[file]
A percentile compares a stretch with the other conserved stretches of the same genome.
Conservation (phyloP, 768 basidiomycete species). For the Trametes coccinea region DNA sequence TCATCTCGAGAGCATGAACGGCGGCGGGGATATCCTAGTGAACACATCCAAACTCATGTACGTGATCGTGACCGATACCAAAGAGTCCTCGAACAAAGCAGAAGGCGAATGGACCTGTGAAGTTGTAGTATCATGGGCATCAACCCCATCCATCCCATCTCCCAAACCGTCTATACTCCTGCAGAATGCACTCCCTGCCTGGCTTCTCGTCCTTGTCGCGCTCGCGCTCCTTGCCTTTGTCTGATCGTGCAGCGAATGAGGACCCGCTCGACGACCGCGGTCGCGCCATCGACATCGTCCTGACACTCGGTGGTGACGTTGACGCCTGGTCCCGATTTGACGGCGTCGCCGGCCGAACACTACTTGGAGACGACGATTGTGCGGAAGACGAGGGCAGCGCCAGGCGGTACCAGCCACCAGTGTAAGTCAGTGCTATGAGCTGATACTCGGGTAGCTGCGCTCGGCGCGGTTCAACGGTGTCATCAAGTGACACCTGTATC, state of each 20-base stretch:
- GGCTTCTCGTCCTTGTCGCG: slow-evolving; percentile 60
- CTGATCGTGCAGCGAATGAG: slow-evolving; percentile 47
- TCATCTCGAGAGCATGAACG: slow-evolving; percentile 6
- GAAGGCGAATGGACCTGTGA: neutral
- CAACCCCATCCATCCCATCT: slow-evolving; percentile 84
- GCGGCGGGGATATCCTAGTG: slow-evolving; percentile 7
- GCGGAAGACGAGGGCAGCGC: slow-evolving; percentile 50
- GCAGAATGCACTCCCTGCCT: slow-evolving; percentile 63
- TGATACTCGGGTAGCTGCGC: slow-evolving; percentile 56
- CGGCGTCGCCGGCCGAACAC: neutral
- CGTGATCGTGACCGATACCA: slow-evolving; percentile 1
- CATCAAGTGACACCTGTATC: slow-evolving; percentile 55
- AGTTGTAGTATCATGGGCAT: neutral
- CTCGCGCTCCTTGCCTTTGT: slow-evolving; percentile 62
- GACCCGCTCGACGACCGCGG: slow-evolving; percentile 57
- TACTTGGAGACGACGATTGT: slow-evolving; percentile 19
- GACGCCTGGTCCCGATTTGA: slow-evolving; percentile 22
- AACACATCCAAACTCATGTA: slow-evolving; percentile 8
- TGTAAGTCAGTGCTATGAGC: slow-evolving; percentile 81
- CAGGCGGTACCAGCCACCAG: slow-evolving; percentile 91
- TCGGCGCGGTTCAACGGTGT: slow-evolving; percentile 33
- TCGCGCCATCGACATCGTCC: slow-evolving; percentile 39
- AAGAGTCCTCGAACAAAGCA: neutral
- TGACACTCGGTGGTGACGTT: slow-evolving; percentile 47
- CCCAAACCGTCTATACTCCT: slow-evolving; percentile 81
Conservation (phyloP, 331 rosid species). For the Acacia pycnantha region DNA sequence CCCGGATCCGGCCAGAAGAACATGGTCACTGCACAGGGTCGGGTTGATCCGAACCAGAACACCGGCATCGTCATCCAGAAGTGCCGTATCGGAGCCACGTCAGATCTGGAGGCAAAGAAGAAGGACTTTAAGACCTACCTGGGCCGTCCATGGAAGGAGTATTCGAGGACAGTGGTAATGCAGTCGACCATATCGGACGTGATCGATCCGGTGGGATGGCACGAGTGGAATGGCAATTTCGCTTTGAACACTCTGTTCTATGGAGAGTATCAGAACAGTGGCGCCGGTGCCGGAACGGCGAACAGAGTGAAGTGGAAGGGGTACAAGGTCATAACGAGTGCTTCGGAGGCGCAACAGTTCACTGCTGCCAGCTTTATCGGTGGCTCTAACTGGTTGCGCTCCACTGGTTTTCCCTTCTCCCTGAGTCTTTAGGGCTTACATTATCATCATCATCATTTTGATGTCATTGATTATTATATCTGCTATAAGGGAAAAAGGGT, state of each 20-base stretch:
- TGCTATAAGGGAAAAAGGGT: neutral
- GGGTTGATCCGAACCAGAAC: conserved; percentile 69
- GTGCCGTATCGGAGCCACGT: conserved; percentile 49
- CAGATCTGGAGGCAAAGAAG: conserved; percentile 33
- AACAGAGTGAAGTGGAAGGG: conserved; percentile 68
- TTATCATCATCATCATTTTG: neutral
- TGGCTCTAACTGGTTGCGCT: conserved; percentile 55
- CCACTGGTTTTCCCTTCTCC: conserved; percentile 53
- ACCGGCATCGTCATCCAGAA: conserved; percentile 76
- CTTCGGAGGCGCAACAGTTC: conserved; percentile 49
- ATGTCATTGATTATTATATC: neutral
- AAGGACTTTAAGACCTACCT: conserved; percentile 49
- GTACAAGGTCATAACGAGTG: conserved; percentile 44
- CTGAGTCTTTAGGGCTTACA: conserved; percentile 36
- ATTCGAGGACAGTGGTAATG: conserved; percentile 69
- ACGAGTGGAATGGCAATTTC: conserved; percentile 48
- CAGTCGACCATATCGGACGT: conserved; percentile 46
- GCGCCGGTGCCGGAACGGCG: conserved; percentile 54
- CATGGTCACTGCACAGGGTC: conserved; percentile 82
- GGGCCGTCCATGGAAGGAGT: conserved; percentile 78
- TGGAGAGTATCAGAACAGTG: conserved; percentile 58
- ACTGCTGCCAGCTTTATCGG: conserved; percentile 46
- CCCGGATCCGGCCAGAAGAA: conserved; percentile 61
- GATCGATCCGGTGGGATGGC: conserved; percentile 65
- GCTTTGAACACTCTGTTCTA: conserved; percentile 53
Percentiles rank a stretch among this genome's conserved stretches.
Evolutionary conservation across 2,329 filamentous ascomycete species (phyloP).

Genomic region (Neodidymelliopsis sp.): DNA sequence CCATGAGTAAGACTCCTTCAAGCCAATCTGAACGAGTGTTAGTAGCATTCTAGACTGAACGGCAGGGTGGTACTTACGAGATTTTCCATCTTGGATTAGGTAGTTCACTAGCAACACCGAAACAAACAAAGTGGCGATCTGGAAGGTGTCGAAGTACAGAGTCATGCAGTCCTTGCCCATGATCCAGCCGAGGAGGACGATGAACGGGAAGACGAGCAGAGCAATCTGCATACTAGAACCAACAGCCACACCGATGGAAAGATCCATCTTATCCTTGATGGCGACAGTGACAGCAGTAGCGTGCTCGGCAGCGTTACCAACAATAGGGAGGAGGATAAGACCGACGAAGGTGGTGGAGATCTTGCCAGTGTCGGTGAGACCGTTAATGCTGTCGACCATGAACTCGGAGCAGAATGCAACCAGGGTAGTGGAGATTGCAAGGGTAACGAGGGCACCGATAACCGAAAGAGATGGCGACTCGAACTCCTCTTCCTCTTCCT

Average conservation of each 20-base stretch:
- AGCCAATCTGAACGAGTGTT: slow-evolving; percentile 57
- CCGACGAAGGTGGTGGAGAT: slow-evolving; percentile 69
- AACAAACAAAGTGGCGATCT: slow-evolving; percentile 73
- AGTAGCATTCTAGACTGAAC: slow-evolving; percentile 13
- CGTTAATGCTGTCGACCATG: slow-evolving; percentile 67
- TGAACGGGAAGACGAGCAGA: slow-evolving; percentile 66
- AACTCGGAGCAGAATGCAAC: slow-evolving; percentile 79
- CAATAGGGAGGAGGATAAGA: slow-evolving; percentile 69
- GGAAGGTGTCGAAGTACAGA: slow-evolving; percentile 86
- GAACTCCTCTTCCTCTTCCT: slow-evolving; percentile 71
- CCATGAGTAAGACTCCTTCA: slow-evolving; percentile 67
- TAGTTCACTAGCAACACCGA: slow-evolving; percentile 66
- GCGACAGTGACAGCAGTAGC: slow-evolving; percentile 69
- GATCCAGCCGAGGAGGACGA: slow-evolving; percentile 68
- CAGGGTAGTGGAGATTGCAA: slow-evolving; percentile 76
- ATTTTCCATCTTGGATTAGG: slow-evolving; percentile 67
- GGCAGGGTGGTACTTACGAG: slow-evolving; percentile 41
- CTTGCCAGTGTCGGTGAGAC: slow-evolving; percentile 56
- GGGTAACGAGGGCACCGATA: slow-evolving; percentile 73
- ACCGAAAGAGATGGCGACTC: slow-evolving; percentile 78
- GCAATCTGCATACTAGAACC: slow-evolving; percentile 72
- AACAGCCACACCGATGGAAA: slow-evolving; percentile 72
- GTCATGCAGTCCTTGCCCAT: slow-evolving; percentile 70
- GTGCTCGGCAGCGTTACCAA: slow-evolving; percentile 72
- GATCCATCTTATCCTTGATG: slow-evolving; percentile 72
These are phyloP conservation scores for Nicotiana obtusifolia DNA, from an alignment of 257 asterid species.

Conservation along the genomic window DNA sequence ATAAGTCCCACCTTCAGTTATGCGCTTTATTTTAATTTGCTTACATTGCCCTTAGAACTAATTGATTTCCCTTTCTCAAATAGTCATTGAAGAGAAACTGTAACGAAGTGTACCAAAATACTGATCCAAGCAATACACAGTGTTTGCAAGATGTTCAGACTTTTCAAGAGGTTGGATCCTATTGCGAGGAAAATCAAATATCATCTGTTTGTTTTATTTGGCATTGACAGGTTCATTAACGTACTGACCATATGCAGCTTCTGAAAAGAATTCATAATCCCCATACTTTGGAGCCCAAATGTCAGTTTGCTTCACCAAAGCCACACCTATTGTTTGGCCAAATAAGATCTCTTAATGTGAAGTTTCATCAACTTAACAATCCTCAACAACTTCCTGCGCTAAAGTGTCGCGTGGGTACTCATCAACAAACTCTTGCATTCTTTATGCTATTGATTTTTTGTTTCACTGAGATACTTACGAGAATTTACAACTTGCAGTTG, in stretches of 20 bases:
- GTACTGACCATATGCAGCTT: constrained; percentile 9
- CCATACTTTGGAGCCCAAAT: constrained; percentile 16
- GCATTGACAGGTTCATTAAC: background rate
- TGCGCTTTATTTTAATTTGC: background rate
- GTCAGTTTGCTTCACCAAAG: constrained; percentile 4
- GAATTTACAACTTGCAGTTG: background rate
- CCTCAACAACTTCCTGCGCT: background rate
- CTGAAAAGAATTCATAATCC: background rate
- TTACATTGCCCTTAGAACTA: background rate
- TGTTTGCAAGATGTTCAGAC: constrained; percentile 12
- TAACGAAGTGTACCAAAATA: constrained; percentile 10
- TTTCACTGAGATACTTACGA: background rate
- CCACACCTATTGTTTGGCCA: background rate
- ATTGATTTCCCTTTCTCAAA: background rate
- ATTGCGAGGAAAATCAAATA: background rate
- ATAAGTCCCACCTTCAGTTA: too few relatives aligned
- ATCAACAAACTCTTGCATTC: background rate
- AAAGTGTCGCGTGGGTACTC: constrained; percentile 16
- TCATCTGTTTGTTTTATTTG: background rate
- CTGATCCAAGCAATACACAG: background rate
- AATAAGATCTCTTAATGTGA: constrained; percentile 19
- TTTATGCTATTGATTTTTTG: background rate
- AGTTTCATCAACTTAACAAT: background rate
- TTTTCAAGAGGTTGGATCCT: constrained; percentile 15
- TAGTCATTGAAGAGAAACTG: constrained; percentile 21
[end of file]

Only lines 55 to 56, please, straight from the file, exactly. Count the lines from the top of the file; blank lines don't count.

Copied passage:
Evolutionary conservation across 2,329 filamentous ascomycete species (phyloP).

Genomic region (Neodidymelliopsis sp.): DNA sequence CCATGAGTAAGACTCCTTCAAGCCAATCTGAACGAGTGTTAGTAGCATTCTAGACTGAACGGCAGGGTGGTACTTACGAGATTTTCCATCTTGGATTAGGTAGTTCACTAGCAACACCGAAACAAACAAAGTGGCGATCTGGAAGGTGTCGAAGTACAGAGTCATGCAGTCCTTGCCCATGATCCAGCCGAGGAGGACGATGAACGGGAAGACGAGCAGAGCAATCTGCATACTAGAACCAACAGCCACACCGATGGAAAGATCCATCTTATCCTTGATGGCGACAGTGACAGCAGTAGCGTGCTCGGCAGCGTTACCAACAATAGGGAGGAGGATAAGACCGACGAAGGTGGTGGAGATCTTGCCAGTGTCGGTGAGACCGTTAATGCTGTCGACCATGAACTCGGAGCAGAATGCAACCAGGGTAGTGGAGATTGCAAGGGTAACGAGGGCACCGATAACCGAAAGAGATGGCGACTCGAACTCCTCTTCCTCTTCCT